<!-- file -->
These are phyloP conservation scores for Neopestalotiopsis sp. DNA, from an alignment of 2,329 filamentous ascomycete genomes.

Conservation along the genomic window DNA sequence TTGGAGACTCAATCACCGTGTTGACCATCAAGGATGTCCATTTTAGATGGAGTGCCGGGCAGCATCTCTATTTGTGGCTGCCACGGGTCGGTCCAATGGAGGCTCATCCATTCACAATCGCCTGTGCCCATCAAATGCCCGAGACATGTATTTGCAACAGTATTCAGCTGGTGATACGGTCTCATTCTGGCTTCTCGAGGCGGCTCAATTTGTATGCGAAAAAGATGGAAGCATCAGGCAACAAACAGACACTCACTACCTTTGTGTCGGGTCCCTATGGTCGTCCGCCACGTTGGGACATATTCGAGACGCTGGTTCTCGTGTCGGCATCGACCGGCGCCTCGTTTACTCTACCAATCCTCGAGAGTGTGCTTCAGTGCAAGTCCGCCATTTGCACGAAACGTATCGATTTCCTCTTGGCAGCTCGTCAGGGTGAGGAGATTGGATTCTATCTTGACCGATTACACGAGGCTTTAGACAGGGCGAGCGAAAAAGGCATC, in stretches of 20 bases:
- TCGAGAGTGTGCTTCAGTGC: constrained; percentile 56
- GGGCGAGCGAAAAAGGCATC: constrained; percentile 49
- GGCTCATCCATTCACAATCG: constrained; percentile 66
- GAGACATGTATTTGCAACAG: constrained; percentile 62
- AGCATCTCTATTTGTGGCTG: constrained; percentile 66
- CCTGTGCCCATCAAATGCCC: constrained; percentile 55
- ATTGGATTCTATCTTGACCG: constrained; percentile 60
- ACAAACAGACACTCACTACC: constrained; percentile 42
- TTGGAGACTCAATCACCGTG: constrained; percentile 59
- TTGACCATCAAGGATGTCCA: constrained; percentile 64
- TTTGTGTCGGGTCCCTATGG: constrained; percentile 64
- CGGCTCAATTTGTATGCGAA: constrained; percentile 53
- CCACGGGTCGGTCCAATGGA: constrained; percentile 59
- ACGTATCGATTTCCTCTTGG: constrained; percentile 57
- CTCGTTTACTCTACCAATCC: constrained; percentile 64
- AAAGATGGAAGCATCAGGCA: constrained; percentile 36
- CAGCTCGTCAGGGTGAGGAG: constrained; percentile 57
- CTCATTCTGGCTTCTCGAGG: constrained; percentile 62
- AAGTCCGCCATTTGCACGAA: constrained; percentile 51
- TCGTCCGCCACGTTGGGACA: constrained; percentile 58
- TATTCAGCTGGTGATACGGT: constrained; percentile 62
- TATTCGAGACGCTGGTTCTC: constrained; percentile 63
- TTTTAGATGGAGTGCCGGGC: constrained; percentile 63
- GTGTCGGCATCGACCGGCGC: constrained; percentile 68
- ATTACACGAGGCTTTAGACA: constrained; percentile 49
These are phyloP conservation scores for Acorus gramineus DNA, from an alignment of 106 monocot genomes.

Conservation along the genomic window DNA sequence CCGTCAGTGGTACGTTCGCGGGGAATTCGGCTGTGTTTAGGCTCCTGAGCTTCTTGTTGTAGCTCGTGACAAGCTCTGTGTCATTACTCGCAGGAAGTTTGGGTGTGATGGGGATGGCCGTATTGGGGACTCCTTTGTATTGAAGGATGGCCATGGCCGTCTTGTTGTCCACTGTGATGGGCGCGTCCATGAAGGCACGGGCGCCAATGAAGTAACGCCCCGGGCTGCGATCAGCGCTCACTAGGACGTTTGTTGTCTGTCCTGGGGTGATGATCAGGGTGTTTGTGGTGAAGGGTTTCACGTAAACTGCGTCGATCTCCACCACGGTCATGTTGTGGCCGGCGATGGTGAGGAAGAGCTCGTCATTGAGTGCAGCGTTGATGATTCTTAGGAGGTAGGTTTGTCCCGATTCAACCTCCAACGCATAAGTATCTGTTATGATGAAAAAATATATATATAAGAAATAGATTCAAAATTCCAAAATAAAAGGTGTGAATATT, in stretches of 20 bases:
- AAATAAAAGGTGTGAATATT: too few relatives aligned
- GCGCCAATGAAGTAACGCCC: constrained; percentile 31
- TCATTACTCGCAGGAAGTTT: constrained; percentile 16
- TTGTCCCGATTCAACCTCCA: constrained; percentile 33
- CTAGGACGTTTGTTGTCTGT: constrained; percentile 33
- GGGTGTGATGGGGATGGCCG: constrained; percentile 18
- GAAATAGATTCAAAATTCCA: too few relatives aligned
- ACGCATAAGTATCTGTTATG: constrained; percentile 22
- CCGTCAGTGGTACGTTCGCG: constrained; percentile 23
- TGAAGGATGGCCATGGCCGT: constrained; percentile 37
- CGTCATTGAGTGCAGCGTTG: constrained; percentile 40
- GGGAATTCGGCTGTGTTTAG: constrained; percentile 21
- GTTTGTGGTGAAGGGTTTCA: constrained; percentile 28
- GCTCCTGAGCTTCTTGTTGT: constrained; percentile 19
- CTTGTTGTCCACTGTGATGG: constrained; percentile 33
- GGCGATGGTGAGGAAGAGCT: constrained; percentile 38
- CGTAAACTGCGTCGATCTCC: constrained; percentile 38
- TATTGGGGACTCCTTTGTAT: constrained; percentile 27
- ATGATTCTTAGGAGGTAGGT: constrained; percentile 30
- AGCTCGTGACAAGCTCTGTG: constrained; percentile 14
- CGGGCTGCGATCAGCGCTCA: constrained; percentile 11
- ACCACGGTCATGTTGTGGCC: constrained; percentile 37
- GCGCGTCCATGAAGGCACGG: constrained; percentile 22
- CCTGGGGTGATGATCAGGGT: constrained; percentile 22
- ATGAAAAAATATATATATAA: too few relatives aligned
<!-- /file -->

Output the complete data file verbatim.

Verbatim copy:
These are phyloP conservation scores for Neopestalotiopsis sp. DNA, from an alignment of 2,329 filamentous ascomycete genomes.

Conservation along the genomic window DNA sequence TTGGAGACTCAATCACCGTGTTGACCATCAAGGATGTCCATTTTAGATGGAGTGCCGGGCAGCATCTCTATTTGTGGCTGCCACGGGTCGGTCCAATGGAGGCTCATCCATTCACAATCGCCTGTGCCCATCAAATGCCCGAGACATGTATTTGCAACAGTATTCAGCTGGTGATACGGTCTCATTCTGGCTTCTCGAGGCGGCTCAATTTGTATGCGAAAAAGATGGAAGCATCAGGCAACAAACAGACACTCACTACCTTTGTGTCGGGTCCCTATGGTCGTCCGCCACGTTGGGACATATTCGAGACGCTGGTTCTCGTGTCGGCATCGACCGGCGCCTCGTTTACTCTACCAATCCTCGAGAGTGTGCTTCAGTGCAAGTCCGCCATTTGCACGAAACGTATCGATTTCCTCTTGGCAGCTCGTCAGGGTGAGGAGATTGGATTCTATCTTGACCGATTACACGAGGCTTTAGACAGGGCGAGCGAAAAAGGCATC, in stretches of 20 bases:
- TCGAGAGTGTGCTTCAGTGC: constrained; percentile 56
- GGGCGAGCGAAAAAGGCATC: constrained; percentile 49
- GGCTCATCCATTCACAATCG: constrained; percentile 66
- GAGACATGTATTTGCAACAG: constrained; percentile 62
- AGCATCTCTATTTGTGGCTG: constrained; percentile 66
- CCTGTGCCCATCAAATGCCC: constrained; percentile 55
- ATTGGATTCTATCTTGACCG: constrained; percentile 60
- ACAAACAGACACTCACTACC: constrained; percentile 42
- TTGGAGACTCAATCACCGTG: constrained; percentile 59
- TTGACCATCAAGGATGTCCA: constrained; percentile 64
- TTTGTGTCGGGTCCCTATGG: constrained; percentile 64
- CGGCTCAATTTGTATGCGAA: constrained; percentile 53
- CCACGGGTCGGTCCAATGGA: constrained; percentile 59
- ACGTATCGATTTCCTCTTGG: constrained; percentile 57
- CTCGTTTACTCTACCAATCC: constrained; percentile 64
- AAAGATGGAAGCATCAGGCA: constrained; percentile 36
- CAGCTCGTCAGGGTGAGGAG: constrained; percentile 57
- CTCATTCTGGCTTCTCGAGG: constrained; percentile 62
- AAGTCCGCCATTTGCACGAA: constrained; percentile 51
- TCGTCCGCCACGTTGGGACA: constrained; percentile 58
- TATTCAGCTGGTGATACGGT: constrained; percentile 62
- TATTCGAGACGCTGGTTCTC: constrained; percentile 63
- TTTTAGATGGAGTGCCGGGC: constrained; percentile 63
- GTGTCGGCATCGACCGGCGC: constrained; percentile 68
- ATTACACGAGGCTTTAGACA: constrained; percentile 49
These are phyloP conservation scores for Acorus gramineus DNA, from an alignment of 106 monocot genomes.

Conservation along the genomic window DNA sequence CCGTCAGTGGTACGTTCGCGGGGAATTCGGCTGTGTTTAGGCTCCTGAGCTTCTTGTTGTAGCTCGTGACAAGCTCTGTGTCATTACTCGCAGGAAGTTTGGGTGTGATGGGGATGGCCGTATTGGGGACTCCTTTGTATTGAAGGATGGCCATGGCCGTCTTGTTGTCCACTGTGATGGGCGCGTCCATGAAGGCACGGGCGCCAATGAAGTAACGCCCCGGGCTGCGATCAGCGCTCACTAGGACGTTTGTTGTCTGTCCTGGGGTGATGATCAGGGTGTTTGTGGTGAAGGGTTTCACGTAAACTGCGTCGATCTCCACCACGGTCATGTTGTGGCCGGCGATGGTGAGGAAGAGCTCGTCATTGAGTGCAGCGTTGATGATTCTTAGGAGGTAGGTTTGTCCCGATTCAACCTCCAACGCATAAGTATCTGTTATGATGAAAAAATATATATATAAGAAATAGATTCAAAATTCCAAAATAAAAGGTGTGAATATT, in stretches of 20 bases:
- AAATAAAAGGTGTGAATATT: too few relatives aligned
- GCGCCAATGAAGTAACGCCC: constrained; percentile 31
- TCATTACTCGCAGGAAGTTT: constrained; percentile 16
- TTGTCCCGATTCAACCTCCA: constrained; percentile 33
- CTAGGACGTTTGTTGTCTGT: constrained; percentile 33
- GGGTGTGATGGGGATGGCCG: constrained; percentile 18
- GAAATAGATTCAAAATTCCA: too few relatives aligned
- ACGCATAAGTATCTGTTATG: constrained; percentile 22
- CCGTCAGTGGTACGTTCGCG: constrained; percentile 23
- TGAAGGATGGCCATGGCCGT: constrained; percentile 37
- CGTCATTGAGTGCAGCGTTG: constrained; percentile 40
- GGGAATTCGGCTGTGTTTAG: constrained; percentile 21
- GTTTGTGGTGAAGGGTTTCA: constrained; percentile 28
- GCTCCTGAGCTTCTTGTTGT: constrained; percentile 19
- CTTGTTGTCCACTGTGATGG: constrained; percentile 33
- GGCGATGGTGAGGAAGAGCT: constrained; percentile 38
- CGTAAACTGCGTCGATCTCC: constrained; percentile 38
- TATTGGGGACTCCTTTGTAT: constrained; percentile 27
- ATGATTCTTAGGAGGTAGGT: constrained; percentile 30
- AGCTCGTGACAAGCTCTGTG: constrained; percentile 14
- CGGGCTGCGATCAGCGCTCA: constrained; percentile 11
- ACCACGGTCATGTTGTGGCC: constrained; percentile 37
- GCGCGTCCATGAAGGCACGG: constrained; percentile 22
- CCTGGGGTGATGATCAGGGT: constrained; percentile 22
- ATGAAAAAATATATATATAA: too few relatives aligned